100. Lee JH, Long GV, Menzies AM, Lo S, Guminski A, Whitbourne K, Peranec M, Scolyer R, Kefford RF, Rizos H, Carlino MS. Association Between Circulating Tumor DNA and Pseudoprogression in Patients With Metastatic Melanoma Treated With Anti-Programmed Cell Death 1 Antibodies. JAMA Oncol. 2018; 4:717–721. https://doi.org/10.1001/jamaoncol.2017.5332. [PubMed].

101. Krumbholz M, Hellberg J, Steif B, Bauerle T, Gillmann C, Fritscher T, Agaimy A, Frey B, Juengert J, Wardelmann E, Hartmann W, Juergens H, Dirksen U, et al. Genomic EWSR1 Fusion Sequence as Highly Sensitive and Dynamic Plasma Tumor Marker in Ewing Sarcoma. Clin Cancer Res. 2016; 22:4356–4365. https://doi.org/10.1158/1078-0432.CCR-15-3028. [PubMed].

102. Hayashi M, Chu D, Meyer CF, Llosa NJ, McCarty G, Morris CD, Levin AS, Wolinsky JP, Albert CM, Steppan DA, Park BH, Loeb DM. Highly personalized detection of minimal Ewing sarcoma disease burden from plasma tumor DNA. Cancer. 2016; 122:3015–3023. https://doi.org/10.1002/cncr.30144. [PubMed].

103. Shulman DS, Klega K, Imamovic-Tuco A, Clapp A, Nag A, Thorner AR, Van Allen E, Ha G, Lessnick SL, Gorlick R, Janeway KA, Leavey PJ, Mascarenhas L, et al. Detection of circulating tumour DNA is associated with inferior outcomes in Ewing sarcoma and osteosarcoma: a report from the Children’s Oncology Group. Br J Cancer. 2018; 119:615–621. https://doi.org/10.1038/s41416-018-0212-9. [PubMed].

104. Maier J, Lange T, Kerle I, Specht K, Bruegel M, Wickenhauser C, Jost P, Niederwieser D, Peschel C, Duyster J, von Bubnoff N. Detection of mutant free circulating tumor DNA in the plasma of patients with gastrointestinal stromal tumor harboring activating mutations of CKIT or PDGFRA. Clin Cancer Res. 2013; 19:4854–4867. https://doi.org/10.1158/1078-0432.CCR-13-0765. [PubMed].

105. Yoo C, Ryu MH, Na YS, Ryoo BY, Park SR, Kang YK. Analysis of serum protein biomarkers, circulating tumor DNA, and dovitinib activity in patients with tyrosine kinase inhibitor-refractory gastrointestinal stromal tumors. Ann Oncol. 2014; 25:2272–2277. https://doi.org/10.1093/annonc/mdu386. [PubMed].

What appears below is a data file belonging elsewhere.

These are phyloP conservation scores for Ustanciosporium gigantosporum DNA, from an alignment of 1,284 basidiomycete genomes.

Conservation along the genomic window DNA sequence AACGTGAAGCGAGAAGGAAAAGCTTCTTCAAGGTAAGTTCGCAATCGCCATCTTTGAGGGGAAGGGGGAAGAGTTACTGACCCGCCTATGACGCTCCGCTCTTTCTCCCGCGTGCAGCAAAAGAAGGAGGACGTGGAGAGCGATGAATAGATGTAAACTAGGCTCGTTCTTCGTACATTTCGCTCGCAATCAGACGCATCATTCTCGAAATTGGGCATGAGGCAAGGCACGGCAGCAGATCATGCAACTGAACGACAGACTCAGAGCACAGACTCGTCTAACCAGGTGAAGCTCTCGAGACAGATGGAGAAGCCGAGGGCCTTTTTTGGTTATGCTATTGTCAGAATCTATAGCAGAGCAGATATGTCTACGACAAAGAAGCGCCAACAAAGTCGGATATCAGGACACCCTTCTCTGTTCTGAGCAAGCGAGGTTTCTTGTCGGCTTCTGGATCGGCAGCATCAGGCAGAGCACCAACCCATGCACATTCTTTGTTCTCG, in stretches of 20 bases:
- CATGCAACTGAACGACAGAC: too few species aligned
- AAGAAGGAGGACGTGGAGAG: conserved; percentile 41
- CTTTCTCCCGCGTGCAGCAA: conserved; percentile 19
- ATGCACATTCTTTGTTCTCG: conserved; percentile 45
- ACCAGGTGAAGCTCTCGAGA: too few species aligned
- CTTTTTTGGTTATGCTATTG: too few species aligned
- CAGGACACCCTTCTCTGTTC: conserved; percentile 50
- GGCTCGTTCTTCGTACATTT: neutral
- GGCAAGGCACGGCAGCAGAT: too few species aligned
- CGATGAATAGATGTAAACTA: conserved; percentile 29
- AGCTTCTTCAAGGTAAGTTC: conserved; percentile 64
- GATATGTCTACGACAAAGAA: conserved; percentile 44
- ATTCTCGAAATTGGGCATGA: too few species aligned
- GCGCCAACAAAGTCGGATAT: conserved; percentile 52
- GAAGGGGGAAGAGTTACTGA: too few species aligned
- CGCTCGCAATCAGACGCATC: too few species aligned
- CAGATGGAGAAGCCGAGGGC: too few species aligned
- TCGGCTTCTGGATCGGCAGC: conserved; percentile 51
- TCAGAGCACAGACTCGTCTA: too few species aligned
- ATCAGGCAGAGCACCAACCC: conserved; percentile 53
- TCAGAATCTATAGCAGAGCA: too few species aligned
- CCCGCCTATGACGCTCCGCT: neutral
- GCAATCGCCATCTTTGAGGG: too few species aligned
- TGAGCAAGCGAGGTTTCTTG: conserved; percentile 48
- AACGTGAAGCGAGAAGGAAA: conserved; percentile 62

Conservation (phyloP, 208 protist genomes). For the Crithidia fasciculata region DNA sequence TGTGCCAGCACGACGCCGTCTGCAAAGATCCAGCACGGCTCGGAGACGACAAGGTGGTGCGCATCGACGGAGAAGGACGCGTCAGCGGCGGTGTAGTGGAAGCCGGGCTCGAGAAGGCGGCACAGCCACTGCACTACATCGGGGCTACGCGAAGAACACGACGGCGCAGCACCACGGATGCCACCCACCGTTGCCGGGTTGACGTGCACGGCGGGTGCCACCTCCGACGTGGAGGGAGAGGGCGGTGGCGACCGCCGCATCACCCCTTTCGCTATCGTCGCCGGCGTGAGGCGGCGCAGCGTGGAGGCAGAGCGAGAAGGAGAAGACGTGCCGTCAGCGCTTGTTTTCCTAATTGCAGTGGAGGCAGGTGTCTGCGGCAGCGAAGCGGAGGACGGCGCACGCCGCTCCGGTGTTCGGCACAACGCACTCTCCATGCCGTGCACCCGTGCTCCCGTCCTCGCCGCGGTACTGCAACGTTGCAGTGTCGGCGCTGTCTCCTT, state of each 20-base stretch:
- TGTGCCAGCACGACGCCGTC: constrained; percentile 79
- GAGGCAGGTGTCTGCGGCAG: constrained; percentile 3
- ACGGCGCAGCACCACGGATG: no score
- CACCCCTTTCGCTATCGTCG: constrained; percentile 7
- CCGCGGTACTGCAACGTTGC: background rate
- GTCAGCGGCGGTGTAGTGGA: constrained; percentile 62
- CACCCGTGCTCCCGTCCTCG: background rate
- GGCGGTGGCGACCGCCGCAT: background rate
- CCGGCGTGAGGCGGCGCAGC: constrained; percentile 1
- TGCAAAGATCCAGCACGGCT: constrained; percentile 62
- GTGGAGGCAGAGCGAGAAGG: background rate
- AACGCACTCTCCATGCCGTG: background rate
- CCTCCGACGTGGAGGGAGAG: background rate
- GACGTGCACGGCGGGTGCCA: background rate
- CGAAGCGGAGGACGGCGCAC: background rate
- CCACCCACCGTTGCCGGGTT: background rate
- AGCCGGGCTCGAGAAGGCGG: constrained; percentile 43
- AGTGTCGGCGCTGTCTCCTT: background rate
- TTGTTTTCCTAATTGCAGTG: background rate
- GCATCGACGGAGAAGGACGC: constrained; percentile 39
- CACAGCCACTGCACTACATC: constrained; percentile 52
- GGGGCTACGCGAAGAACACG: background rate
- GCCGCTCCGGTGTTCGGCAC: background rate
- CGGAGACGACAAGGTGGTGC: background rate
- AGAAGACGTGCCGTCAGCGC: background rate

106. Wada N, Kurokawa Y, Takahashi T, Hamakawa T, Hirota S, Naka T, Miyazaki Y, Makino T, Yamasaki M, Nakajima K, Takiguchi S, Mori M, Doki Y. Detecting Secondary C-KIT Mutations in the Peripheral Blood of Patients with Imatinib-Resistant Gastrointestinal Stromal Tumor. Oncology. 2016; 90:112–117. https://doi.org/10.1159/000442948. [PubMed].

107. Eastley NC, Ottolini B, Neumann R, Luo JL, Hastings RK, Khan I, Moore DA, Esler CP, Shaw JA, Royle NJ, Ashford RU. Circulating tumour-derived DNA in metastatic soft tissue sarcoma. Oncotarget. 2018; 9:10549–10560. https://doi.org/10.18632/oncotarget.24278. [PubMed].

108. Salkeni MA, Zarzour A, Ansay TY, McPherson CM, Warnick RE, Rixe O. Detection of EGFRvIII mutant DNA in the peripheral blood of brain tumor patients. J Neurooncol. 2013; 115:27–35. https://doi.org/10.1007/s11060-013-1209-0. [PubMed].

109. Yagyu S, Iehara T, Tanaka S, Gotoh T, Misawa-Furihata A, Sugimoto T, London WB, Hogarty MD, Teramukai S, Nakagawara A, Hiyama E, Maris JM, Hosoi H. Serum-Based Quantification of MYCN Gene Amplification in Young Patients with Neuroblastoma: Potential Utility as a Surrogate Biomarker for Neuroblastoma. PLoS One. 2016; 11:e0161039. https://doi.org/10.1371/journal.pone.0161039. [PubMed].

110. Boisselier B, Gallego Perez-Larraya J, Rossetto M, Labussiere M, Ciccarino P, Marie Y, Delattre JY, Sanson M. Detection of IDH1 mutation in the plasma of patients with glioma. Neurology. 2012; 79:1693–1698. https://doi.org/10.1212/WNL.0b013e31826e9b0a. [PubMed].

111. Camus V, Stamatoullas A, Mareschal S, Viailly PJ, Sarafan-Vasseur N, Bohers E, Dubois S, Picquenot JM, Ruminy P, Maingonnat C, Bertrand P, Cornic M, Tallon-Simon V, et al. Detection and prognostic value of recurrent exportin 1 mutations in tumor and cell-free circulating DNA of patients with classical Hodgkin lymphoma. Haematologica. 2016; 101:1094–1101. https://doi.org/10.3324/haematol.2016.145102. [PubMed].

112. Assouline SE, Nielsen TH, Yu S, Alcaide M, Chong L, MacDonald D, Tosikyan A, Kukreti V, Kezouh A, Petrogiannis-Haliotis T, Albuquerque M, Fornika D, Alamouti S, et al. Phase 2 study of panobinostat with or without rituximab in relapsed diffuse large B-cell lymphoma. Blood. 2016; 128:185–194. https://doi.org/10.1182/blood-2016-02-699520. [PubMed].